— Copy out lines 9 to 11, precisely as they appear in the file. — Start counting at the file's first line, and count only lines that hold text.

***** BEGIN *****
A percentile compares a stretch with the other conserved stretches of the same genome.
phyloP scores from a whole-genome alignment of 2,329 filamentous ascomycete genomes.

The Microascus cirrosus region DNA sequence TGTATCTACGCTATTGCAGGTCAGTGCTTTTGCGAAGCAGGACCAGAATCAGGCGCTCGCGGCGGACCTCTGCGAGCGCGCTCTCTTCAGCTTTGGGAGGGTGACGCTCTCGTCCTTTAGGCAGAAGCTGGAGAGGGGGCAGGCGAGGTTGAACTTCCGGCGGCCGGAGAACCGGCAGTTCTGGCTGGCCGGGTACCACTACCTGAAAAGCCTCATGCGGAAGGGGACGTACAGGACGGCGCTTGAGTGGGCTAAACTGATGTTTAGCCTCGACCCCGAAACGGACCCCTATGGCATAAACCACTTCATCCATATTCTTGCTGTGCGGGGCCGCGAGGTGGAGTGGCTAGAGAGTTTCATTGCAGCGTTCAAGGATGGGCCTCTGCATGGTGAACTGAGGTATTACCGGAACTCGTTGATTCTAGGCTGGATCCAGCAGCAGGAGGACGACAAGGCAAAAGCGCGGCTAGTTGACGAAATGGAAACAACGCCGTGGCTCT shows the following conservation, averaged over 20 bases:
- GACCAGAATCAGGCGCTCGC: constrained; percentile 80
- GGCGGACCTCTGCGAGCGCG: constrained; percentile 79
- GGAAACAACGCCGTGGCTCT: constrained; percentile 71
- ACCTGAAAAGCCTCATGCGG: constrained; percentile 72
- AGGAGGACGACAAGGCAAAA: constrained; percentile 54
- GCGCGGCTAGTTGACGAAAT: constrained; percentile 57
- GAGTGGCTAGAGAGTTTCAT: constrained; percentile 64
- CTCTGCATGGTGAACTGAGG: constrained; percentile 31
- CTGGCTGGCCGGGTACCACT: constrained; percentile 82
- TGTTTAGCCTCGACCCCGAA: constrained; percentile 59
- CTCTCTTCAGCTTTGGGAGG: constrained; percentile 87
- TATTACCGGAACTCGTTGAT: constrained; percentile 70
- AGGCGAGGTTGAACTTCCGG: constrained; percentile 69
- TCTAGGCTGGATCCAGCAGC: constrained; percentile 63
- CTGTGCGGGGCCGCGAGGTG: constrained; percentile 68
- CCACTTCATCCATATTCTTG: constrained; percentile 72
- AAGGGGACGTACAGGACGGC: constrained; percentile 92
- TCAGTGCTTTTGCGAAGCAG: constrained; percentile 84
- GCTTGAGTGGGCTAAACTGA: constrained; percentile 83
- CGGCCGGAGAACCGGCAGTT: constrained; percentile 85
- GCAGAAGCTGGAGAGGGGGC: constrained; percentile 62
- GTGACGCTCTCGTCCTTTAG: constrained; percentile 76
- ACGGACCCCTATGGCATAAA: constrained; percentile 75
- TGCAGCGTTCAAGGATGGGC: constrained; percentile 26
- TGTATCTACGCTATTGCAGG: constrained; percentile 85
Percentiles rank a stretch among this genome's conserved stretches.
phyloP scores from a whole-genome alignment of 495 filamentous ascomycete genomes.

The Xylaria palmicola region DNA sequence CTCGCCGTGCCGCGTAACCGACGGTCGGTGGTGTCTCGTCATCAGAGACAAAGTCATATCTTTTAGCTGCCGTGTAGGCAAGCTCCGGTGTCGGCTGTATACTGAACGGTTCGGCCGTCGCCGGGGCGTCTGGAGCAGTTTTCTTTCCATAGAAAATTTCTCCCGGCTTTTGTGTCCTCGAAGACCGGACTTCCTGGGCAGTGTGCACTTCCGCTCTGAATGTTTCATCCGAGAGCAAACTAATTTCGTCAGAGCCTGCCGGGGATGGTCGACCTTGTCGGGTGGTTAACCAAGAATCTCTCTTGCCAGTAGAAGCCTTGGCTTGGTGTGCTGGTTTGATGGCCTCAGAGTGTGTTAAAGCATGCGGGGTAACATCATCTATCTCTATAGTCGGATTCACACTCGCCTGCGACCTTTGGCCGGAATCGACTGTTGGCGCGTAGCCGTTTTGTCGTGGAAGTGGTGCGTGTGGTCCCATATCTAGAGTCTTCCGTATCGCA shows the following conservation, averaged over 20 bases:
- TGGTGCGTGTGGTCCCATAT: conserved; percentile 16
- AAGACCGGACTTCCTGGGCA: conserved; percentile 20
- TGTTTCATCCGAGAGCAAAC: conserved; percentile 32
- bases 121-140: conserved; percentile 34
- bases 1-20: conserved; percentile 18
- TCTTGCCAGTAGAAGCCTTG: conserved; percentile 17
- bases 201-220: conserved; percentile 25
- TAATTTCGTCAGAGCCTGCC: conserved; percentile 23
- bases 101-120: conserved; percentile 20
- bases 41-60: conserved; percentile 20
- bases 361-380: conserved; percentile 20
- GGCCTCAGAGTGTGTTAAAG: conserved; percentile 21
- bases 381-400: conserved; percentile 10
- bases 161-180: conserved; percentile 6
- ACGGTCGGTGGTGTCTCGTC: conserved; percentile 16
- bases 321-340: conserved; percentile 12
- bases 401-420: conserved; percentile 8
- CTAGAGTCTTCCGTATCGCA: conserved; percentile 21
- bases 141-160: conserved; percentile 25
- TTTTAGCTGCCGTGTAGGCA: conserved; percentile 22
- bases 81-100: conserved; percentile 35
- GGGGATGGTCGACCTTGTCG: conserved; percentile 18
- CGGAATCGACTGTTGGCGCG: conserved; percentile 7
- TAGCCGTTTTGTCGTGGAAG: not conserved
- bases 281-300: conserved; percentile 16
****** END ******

- GCGCGGCTAGTTGACGAAAT: constrained; percentile 57
- GAGTGGCTAGAGAGTTTCAT: constrained; percentile 64
- CTCTGCATGGTGAACTGAGG: constrained; percentile 31